Many people and organisations outside of the lean community are wary of the concept of standardised work. The belief, probably arising from the terminology, is that standardised work means detailed unchangeable work instructions imposed on others, “robotising” work and, therefore, removing the scope for individual flair or creativity.
In fact, in my view, the opposite is true (though I agree the term is unhelpful). Standardised work is best practice developed by the people actually doing the work. It is documented as a means of recording the “current state”, and creativity is encouraged by constantly testing this current best practice to see how it can be improved, and, therefore, updated.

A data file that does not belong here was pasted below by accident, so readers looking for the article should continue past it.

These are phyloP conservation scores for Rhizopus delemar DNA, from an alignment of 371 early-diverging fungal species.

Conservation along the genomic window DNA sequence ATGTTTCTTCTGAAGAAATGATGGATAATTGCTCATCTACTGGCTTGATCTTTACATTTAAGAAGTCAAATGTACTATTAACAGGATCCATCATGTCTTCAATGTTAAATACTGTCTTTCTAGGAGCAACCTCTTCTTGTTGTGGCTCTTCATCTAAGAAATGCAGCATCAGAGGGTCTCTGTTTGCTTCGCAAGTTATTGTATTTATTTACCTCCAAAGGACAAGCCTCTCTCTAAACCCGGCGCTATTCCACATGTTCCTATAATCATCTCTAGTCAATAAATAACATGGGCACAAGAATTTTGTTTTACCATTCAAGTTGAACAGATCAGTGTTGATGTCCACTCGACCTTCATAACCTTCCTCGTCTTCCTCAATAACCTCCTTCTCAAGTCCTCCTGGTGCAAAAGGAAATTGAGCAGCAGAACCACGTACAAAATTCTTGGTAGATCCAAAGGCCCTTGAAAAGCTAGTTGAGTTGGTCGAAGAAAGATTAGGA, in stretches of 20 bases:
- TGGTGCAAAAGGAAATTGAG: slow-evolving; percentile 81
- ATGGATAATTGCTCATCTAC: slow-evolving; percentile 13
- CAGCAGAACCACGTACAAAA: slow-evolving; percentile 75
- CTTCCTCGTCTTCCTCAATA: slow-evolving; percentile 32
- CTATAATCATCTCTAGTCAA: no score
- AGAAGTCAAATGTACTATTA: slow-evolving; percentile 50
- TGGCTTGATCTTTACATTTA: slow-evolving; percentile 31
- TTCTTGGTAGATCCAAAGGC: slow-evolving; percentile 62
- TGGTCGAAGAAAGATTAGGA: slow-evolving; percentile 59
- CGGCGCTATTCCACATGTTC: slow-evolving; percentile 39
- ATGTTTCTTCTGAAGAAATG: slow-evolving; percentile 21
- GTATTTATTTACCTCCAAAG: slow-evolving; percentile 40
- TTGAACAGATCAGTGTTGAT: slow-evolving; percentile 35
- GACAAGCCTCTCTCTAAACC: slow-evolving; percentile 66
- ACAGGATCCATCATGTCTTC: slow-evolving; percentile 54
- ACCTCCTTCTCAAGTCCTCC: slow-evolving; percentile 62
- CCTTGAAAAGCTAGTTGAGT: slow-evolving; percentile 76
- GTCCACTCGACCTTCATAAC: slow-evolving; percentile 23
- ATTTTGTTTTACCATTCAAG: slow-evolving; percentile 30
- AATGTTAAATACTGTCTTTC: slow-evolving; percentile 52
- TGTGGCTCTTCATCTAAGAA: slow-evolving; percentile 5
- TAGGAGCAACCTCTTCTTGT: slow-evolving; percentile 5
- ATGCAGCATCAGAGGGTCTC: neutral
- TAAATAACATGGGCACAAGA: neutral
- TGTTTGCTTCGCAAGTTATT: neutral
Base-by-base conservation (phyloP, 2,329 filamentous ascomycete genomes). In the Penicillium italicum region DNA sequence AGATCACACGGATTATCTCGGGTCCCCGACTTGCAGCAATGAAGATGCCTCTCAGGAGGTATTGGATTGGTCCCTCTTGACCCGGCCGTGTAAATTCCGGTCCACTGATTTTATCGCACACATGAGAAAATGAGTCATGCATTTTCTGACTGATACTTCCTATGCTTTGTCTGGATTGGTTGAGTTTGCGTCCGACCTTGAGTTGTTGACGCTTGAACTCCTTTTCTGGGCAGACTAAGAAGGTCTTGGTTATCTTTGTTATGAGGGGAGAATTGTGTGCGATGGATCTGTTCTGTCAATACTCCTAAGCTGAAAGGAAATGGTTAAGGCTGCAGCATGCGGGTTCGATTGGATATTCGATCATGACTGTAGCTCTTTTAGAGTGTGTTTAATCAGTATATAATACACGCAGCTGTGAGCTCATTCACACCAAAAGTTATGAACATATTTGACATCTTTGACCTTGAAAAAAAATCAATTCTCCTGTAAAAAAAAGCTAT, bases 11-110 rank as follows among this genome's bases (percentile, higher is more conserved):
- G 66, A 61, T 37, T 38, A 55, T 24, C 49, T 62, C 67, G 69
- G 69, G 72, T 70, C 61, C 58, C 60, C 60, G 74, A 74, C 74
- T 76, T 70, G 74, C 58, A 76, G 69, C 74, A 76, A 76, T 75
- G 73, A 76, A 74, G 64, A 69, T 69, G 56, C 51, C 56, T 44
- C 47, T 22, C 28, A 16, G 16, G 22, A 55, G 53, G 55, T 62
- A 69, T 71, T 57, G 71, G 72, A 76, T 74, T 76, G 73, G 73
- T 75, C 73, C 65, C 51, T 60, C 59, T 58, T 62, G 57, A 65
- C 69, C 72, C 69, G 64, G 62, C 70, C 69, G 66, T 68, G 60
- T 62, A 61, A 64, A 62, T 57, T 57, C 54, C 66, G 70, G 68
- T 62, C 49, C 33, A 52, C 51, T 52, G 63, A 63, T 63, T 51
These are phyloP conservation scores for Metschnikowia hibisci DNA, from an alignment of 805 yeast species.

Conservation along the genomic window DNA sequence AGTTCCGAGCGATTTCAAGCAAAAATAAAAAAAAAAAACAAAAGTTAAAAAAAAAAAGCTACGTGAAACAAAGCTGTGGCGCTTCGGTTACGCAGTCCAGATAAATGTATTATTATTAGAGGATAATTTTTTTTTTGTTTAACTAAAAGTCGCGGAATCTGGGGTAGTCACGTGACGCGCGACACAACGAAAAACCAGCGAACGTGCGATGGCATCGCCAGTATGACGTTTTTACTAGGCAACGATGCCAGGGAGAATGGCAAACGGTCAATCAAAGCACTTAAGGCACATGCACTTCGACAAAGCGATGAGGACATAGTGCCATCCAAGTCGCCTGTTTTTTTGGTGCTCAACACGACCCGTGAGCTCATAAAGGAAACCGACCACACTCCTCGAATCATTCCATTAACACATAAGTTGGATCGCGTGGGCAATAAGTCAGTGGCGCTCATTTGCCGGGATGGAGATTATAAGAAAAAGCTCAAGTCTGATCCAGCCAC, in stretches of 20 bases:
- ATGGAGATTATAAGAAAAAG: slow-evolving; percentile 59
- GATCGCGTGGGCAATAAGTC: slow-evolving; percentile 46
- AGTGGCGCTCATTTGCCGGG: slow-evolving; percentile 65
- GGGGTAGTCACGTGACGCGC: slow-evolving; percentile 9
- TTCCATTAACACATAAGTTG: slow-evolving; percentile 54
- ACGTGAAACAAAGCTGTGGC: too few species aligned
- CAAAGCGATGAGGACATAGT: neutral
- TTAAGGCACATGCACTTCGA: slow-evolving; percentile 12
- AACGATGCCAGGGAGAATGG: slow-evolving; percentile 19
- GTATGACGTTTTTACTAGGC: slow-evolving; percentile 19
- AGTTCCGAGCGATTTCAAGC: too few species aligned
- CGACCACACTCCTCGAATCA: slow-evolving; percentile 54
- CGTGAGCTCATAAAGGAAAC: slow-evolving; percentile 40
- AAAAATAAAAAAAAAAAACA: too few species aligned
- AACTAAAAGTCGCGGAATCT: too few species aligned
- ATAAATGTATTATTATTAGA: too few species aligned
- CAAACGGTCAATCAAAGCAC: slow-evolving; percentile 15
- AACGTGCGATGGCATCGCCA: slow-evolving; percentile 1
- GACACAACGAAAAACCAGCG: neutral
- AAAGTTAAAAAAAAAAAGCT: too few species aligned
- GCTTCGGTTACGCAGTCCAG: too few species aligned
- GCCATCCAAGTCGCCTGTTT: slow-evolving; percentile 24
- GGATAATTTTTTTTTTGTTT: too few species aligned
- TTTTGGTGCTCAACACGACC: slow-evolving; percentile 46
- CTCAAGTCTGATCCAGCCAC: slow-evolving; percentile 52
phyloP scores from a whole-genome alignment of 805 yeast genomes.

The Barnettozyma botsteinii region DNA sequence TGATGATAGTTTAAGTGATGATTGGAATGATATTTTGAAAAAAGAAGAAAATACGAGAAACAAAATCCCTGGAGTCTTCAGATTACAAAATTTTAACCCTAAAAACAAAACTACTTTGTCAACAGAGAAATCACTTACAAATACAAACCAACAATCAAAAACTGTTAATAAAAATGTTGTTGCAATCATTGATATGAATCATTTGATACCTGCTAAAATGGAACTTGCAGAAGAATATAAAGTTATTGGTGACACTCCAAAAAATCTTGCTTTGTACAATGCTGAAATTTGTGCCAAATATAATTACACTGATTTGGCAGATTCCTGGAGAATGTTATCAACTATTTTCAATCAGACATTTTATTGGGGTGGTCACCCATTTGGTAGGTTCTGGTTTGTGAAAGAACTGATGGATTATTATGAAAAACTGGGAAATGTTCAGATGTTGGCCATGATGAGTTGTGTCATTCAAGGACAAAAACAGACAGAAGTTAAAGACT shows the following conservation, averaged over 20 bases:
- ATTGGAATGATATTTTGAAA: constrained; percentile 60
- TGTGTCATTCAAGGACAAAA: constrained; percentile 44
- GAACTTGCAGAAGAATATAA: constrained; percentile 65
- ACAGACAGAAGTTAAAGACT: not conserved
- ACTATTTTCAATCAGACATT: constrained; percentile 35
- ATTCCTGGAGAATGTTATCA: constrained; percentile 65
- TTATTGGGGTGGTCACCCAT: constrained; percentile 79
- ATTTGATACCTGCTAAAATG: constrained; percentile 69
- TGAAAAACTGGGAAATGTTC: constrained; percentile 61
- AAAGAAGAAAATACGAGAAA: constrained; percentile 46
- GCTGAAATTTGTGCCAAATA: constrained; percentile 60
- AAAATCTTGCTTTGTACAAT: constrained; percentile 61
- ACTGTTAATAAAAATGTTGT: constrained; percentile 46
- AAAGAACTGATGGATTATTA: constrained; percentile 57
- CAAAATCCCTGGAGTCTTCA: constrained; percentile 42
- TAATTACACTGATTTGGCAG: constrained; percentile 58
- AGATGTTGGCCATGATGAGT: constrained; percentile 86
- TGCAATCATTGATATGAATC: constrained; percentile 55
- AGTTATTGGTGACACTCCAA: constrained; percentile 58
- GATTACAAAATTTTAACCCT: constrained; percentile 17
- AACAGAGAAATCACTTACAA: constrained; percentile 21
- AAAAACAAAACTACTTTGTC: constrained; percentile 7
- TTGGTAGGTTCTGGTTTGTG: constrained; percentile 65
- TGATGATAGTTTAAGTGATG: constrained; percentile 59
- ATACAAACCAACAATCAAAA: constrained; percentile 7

The term “Standardised Work”, therefore, simply refers to the practice of documenting the current state as a starting point for improvement (this is also true in Value Stream mapping and other areas of lean). Unfortunately this is not always explained very well by lean practitioners, or in lean books. Perhaps we should consider developing a new phrase to encompass this practice – what about “Current State Practice” to pair with the “Current State Value Stream Map”, or “Best Practice Current State” ?.